New Delhi, Sep 9: The Chinese deployment in eastern Ladakh right now is non-tactical, but India is “fully prepared” if talks don’t work out, news18 quoted top government sources as having said.
“It is difficult to predict the trajectory of the face-off, but we haven’t reached the threshold of war. Things do build up to a full-blown conflict, but so far there have been only pinpricks. The Chinese deployment right now is non-tactical,” sources said.
So how will things play out in the next few weeks and months? The reading within the government is that there will be minor escalations like the one on August 29-30 when the Chinese army tried to occupy Indian heights at the South bank of Pangong Lake. There is also complete clarity that the face-off and what direction it takes is not being controlled by local commanders or by the Western Theater Command, but by the top leadership in China.
“You just cannot trust the Chinese. On the morning of the 29th, the Chinese Commander in Chushul had spoken to his Indian counterpart about following established protocol and not doing any movement at night. And yet, the same night, he moved his men towards our posts,” sources added.
In eastern Ladakh, both the North and South banks, Rezang La and Rechin La remain on knife’s edge.
India in Dominating Position
India is now in a dominating position at Finger 4 in the North bank. A “significant number” of Indian troops are sitting at heights overlooking Chinese posts, rattling the People’s Liberation Army (PLA).
At the ridge, Indian and Chinese troops are eyeball-to-eyeball, barely a few 100 metres apart. At the shoreline, they are a couple of kilometres apart.
At South bank, India is dominating strategic heights, but Black Top is not one of them. Government sources clarified that Black Top has always been with the Chinese, who continue their daily intimidating tactics in the South bank.
New Red Line
“The Chinese move troops and tanks, and try to close in on Indian positions. We ask them not to cross the line, after sometime they go back. They know if they move further, they will have a military cost to pay,” said the source.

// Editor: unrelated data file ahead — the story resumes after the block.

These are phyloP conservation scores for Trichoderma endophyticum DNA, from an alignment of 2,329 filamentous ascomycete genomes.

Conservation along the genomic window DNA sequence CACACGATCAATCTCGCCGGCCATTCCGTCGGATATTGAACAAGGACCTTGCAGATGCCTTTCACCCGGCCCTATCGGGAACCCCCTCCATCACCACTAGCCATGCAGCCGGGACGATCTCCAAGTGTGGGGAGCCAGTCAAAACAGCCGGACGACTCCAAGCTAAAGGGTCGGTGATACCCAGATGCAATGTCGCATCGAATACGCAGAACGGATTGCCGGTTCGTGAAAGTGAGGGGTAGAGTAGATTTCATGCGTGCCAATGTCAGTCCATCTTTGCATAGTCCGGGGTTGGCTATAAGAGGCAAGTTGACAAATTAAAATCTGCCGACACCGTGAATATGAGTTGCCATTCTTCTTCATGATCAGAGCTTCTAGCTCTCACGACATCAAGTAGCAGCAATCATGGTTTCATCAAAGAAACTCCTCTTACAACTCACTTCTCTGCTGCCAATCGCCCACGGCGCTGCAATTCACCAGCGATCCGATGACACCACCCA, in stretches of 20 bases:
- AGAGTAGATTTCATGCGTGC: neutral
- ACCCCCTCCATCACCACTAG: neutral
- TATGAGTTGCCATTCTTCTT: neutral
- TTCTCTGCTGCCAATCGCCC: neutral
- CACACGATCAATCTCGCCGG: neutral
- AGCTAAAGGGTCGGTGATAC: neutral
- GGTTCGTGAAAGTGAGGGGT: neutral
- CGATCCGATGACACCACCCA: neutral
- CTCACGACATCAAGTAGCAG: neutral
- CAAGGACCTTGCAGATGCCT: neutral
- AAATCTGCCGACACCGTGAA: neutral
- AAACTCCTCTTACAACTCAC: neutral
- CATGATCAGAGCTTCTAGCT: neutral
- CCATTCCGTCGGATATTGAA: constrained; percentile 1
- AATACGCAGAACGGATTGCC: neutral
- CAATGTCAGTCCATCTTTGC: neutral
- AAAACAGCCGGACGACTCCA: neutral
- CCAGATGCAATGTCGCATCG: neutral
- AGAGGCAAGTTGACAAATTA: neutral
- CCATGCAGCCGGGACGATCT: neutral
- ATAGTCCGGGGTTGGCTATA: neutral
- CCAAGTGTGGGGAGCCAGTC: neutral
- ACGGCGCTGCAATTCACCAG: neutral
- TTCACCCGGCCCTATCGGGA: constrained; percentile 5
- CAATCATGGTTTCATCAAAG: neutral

To avoid a Galwan Valley type of clash, the Indian Army has made it clear to the Chinese that their perimeter which is defined by barbed wires cannot be breached. If the Chinese troops do cross it, then they will have to be ready for a “professional response” from the Indian Army, which means the possibility of shots being fired cannot be ruled out.
But how did such a large build-up of Chinese troops take place without the Indian Army noticing it? Government sources deny intelligence failure.
“We knew the PLA had come in with large numbers, but we assumed this was their regular deployment for the campaigning season. What we didn’t realise is that they would come in suddenly and occupy areas,” the source said.
50,000 PLA troops in Ladakh
The Chinese have 50,000 troops, 150 fighter planes, surface-to-air ballistic missiles and rocket forces deployed in eastern Ladakh. The Indian Army is looking at nothing short of a complete disengagement, where all additional deployment “goes back to the barracks”.
“We want talks to succeed. After Galwan (clashes) and before the August 29 aggression, we were confident that talks would succeed. The sense we got from the defense ministers’ meet was that the Chinese don’t want a war. We have asked for another round of Corps Cdr-level talks. They have agreed. But we are fully prepared if things don’t work out.”
The build-up on the Indian side has been going on for the last three months. The army is almost completing its advanced winter-stocking. It’s going to be a long, hard and tense winter in eastern Ladakh. But there is one question that has still not been answered. Why did the Chinese pick a fight with India in the middle of a pandemic?
“I wish we knew. We ask ourselves that question everyday.”